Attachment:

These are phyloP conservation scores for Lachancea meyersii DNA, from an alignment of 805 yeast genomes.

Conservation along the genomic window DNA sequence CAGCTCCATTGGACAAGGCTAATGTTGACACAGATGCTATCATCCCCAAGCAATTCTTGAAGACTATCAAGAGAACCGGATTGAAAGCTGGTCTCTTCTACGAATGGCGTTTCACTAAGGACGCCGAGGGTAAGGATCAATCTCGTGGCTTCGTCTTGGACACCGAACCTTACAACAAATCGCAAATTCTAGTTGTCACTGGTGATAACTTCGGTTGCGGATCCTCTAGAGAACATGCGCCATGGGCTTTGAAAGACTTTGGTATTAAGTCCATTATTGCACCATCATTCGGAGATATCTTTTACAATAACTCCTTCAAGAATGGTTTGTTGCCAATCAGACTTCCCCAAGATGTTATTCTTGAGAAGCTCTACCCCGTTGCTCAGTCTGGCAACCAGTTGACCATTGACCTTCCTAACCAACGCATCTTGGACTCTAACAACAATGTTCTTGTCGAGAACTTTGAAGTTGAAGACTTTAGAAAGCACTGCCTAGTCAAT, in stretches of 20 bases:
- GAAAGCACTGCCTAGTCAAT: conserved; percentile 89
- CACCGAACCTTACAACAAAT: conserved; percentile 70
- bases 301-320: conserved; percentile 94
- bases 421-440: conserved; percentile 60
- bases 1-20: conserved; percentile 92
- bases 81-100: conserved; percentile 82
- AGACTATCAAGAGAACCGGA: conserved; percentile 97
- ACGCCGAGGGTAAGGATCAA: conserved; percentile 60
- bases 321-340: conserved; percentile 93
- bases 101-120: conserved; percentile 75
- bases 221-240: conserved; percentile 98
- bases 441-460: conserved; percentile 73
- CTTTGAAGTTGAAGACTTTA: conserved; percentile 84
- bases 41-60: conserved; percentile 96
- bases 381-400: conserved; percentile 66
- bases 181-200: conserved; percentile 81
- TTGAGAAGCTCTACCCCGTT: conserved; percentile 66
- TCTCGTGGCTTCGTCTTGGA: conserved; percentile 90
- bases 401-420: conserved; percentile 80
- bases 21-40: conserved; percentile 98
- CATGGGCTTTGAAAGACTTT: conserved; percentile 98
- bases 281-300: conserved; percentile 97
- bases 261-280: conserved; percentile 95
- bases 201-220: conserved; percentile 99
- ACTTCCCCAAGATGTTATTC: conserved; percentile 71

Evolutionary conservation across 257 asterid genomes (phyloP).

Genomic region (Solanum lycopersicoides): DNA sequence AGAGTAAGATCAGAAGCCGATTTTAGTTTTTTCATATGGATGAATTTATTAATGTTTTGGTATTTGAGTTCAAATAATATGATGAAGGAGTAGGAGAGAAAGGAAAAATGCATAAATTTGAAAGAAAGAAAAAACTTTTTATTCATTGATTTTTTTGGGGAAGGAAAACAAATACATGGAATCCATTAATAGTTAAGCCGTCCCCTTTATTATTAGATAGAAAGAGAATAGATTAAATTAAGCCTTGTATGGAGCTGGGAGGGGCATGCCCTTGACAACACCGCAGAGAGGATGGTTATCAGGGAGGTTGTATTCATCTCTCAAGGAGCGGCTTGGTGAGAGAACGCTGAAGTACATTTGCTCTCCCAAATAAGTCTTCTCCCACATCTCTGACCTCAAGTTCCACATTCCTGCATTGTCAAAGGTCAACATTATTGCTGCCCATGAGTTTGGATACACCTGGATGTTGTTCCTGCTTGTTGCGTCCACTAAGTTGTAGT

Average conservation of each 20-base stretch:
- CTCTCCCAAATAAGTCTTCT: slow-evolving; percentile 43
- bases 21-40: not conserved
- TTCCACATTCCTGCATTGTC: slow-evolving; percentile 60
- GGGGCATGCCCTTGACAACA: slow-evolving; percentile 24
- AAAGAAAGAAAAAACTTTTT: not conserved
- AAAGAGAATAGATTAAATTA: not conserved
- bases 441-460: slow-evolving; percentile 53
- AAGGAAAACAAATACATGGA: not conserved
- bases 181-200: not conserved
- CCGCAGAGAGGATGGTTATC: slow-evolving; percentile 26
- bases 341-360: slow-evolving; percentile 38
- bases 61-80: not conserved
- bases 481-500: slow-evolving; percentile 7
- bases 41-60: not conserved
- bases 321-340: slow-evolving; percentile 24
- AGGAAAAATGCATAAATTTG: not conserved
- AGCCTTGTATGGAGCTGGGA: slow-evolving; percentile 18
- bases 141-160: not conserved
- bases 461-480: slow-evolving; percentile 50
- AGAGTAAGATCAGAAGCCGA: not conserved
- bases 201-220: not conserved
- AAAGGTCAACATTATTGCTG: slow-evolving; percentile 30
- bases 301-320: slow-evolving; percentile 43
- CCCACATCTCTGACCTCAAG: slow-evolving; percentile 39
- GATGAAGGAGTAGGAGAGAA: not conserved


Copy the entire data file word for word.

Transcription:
These are phyloP conservation scores for Lachancea meyersii DNA, from an alignment of 805 yeast genomes.

Conservation along the genomic window DNA sequence CAGCTCCATTGGACAAGGCTAATGTTGACACAGATGCTATCATCCCCAAGCAATTCTTGAAGACTATCAAGAGAACCGGATTGAAAGCTGGTCTCTTCTACGAATGGCGTTTCACTAAGGACGCCGAGGGTAAGGATCAATCTCGTGGCTTCGTCTTGGACACCGAACCTTACAACAAATCGCAAATTCTAGTTGTCACTGGTGATAACTTCGGTTGCGGATCCTCTAGAGAACATGCGCCATGGGCTTTGAAAGACTTTGGTATTAAGTCCATTATTGCACCATCATTCGGAGATATCTTTTACAATAACTCCTTCAAGAATGGTTTGTTGCCAATCAGACTTCCCCAAGATGTTATTCTTGAGAAGCTCTACCCCGTTGCTCAGTCTGGCAACCAGTTGACCATTGACCTTCCTAACCAACGCATCTTGGACTCTAACAACAATGTTCTTGTCGAGAACTTTGAAGTTGAAGACTTTAGAAAGCACTGCCTAGTCAAT, in stretches of 20 bases:
- GAAAGCACTGCCTAGTCAAT: conserved; percentile 89
- CACCGAACCTTACAACAAAT: conserved; percentile 70
- bases 301-320: conserved; percentile 94
- bases 421-440: conserved; percentile 60
- bases 1-20: conserved; percentile 92
- bases 81-100: conserved; percentile 82
- AGACTATCAAGAGAACCGGA: conserved; percentile 97
- ACGCCGAGGGTAAGGATCAA: conserved; percentile 60
- bases 321-340: conserved; percentile 93
- bases 101-120: conserved; percentile 75
- bases 221-240: conserved; percentile 98
- bases 441-460: conserved; percentile 73
- CTTTGAAGTTGAAGACTTTA: conserved; percentile 84
- bases 41-60: conserved; percentile 96
- bases 381-400: conserved; percentile 66
- bases 181-200: conserved; percentile 81
- TTGAGAAGCTCTACCCCGTT: conserved; percentile 66
- TCTCGTGGCTTCGTCTTGGA: conserved; percentile 90
- bases 401-420: conserved; percentile 80
- bases 21-40: conserved; percentile 98
- CATGGGCTTTGAAAGACTTT: conserved; percentile 98
- bases 281-300: conserved; percentile 97
- bases 261-280: conserved; percentile 95
- bases 201-220: conserved; percentile 99
- ACTTCCCCAAGATGTTATTC: conserved; percentile 71

Evolutionary conservation across 257 asterid genomes (phyloP).

Genomic region (Solanum lycopersicoides): DNA sequence AGAGTAAGATCAGAAGCCGATTTTAGTTTTTTCATATGGATGAATTTATTAATGTTTTGGTATTTGAGTTCAAATAATATGATGAAGGAGTAGGAGAGAAAGGAAAAATGCATAAATTTGAAAGAAAGAAAAAACTTTTTATTCATTGATTTTTTTGGGGAAGGAAAACAAATACATGGAATCCATTAATAGTTAAGCCGTCCCCTTTATTATTAGATAGAAAGAGAATAGATTAAATTAAGCCTTGTATGGAGCTGGGAGGGGCATGCCCTTGACAACACCGCAGAGAGGATGGTTATCAGGGAGGTTGTATTCATCTCTCAAGGAGCGGCTTGGTGAGAGAACGCTGAAGTACATTTGCTCTCCCAAATAAGTCTTCTCCCACATCTCTGACCTCAAGTTCCACATTCCTGCATTGTCAAAGGTCAACATTATTGCTGCCCATGAGTTTGGATACACCTGGATGTTGTTCCTGCTTGTTGCGTCCACTAAGTTGTAGT

Average conservation of each 20-base stretch:
- CTCTCCCAAATAAGTCTTCT: slow-evolving; percentile 43
- bases 21-40: not conserved
- TTCCACATTCCTGCATTGTC: slow-evolving; percentile 60
- GGGGCATGCCCTTGACAACA: slow-evolving; percentile 24
- AAAGAAAGAAAAAACTTTTT: not conserved
- AAAGAGAATAGATTAAATTA: not conserved
- bases 441-460: slow-evolving; percentile 53
- AAGGAAAACAAATACATGGA: not conserved
- bases 181-200: not conserved
- CCGCAGAGAGGATGGTTATC: slow-evolving; percentile 26
- bases 341-360: slow-evolving; percentile 38
- bases 61-80: not conserved
- bases 481-500: slow-evolving; percentile 7
- bases 41-60: not conserved
- bases 321-340: slow-evolving; percentile 24
- AGGAAAAATGCATAAATTTG: not conserved
- AGCCTTGTATGGAGCTGGGA: slow-evolving; percentile 18
- bases 141-160: not conserved
- bases 461-480: slow-evolving; percentile 50
- AGAGTAAGATCAGAAGCCGA: not conserved
- bases 201-220: not conserved
- AAAGGTCAACATTATTGCTG: slow-evolving; percentile 30
- bases 301-320: slow-evolving; percentile 43
- CCCACATCTCTGACCTCAAG: slow-evolving; percentile 39
- GATGAAGGAGTAGGAGAGAA: not conserved